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Stryker Corporation, a medical technologies firm based in Michigan, is one of the biggest name brands in the world for manufacturing implants used in joint replacement surgeries. Unfortunately for some, a slew of lawsuits have revealed that Stryker’s metal-on-metal hip replacement products may not be as safe as previously advertised.

As outlined in this most recent news update, Stryker’s current problems revolve around the femoral head design of their LFIT V40 device. The femoral head is the ball in the “ball-and-socket” portion of the hip itself and the corresponding part of the replacement device; it fits inside the pelvis bone’s socket and allows the hip joint to rotate.

In October 2016, Stryker issued a recall for certain models of the LFIT V40 Femoral Head used in hip replacement surgery after a surprising number of hip replacement surgeries failed. Known as a taper lock failure, it occurs when the part of the hip implant known as the femoral head comes loose from the stem part of the device.

Multiple other products were added to Stryker’s recall list in May 2018 due to additional safety concerns, and in that time more cases have been added to those already awaiting trial—making the total number of cases 300 that are slated to get under way in the United States District Court of Massachusetts in early 2020.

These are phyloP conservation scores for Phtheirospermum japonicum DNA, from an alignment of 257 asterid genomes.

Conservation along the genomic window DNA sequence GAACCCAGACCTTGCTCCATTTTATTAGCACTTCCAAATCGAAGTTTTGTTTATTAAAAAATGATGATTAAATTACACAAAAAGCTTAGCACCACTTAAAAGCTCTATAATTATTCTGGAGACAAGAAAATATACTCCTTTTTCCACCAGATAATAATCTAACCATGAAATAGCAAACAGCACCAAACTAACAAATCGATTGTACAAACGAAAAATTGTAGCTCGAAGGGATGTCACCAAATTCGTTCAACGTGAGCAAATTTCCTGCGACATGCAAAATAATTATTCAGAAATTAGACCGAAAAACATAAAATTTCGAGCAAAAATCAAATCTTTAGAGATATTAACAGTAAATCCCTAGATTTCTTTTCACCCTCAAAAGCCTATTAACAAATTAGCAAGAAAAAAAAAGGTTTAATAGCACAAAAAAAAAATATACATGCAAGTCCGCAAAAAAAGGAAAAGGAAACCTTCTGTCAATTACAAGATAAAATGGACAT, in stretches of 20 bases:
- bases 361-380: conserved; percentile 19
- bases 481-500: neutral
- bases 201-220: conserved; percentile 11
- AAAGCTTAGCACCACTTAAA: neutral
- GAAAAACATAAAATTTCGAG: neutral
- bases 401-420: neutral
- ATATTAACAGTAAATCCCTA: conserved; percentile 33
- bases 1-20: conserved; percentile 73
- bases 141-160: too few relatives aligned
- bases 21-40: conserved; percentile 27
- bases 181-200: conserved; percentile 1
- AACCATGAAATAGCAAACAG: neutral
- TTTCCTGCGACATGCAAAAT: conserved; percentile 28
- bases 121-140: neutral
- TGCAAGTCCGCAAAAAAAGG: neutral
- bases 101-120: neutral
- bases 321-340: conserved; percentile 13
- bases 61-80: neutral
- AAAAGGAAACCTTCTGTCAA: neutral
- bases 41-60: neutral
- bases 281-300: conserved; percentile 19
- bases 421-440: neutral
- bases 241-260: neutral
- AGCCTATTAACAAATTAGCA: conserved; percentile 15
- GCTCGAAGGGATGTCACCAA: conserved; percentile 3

While hip replacement surgery is designed to reduce chronic pain and increase mobility in the joint, the V40 device has actually limited mobility and increased pain for some patients.

Complications that have resulted from the LFIT V40 include:

  • Loosening of the device
  • Hip dislocation or fracture
  • Discrepancy in leg length
  • Inflammation
  • Decrease in mobility
  • Extreme pain that requires a revision surgery to fix
  • Toxic metals eroding off the artificial hip into the bloodstream

Lawsuits due to metal hip replacement products are not new to Stryker. In 2011, thousands of lawsuits were filed against Stryker for complications that occurred due to a modular neck-stem attachment used in hip replacement.  Individuals with these faulty neck stems experienced similar side effects to those with the recalled femoral heads. It wasn’t until 2014 that Stryker finally settled the claim for over $1 billion.

Although surgeons today are turning away from using full metal hip implants, they were used for approximately one third of the 250,000 hip replacement procedures that are completed annually in the United States. This leaves hundreds of thousands, if not millions, of Americans vulnerable to the physical, emotional, and financial complications that can arise from this type of surgery.

Our law firm of Childers, Schlueter & Smith is well-versed in drug and medical device litigation and might be able to help you or a family member who is suffering due to hip replacement surgery failure. If you have questions, please give us a call at 1-800-641-0098. All initial inquiries are free of charge and without obligation.

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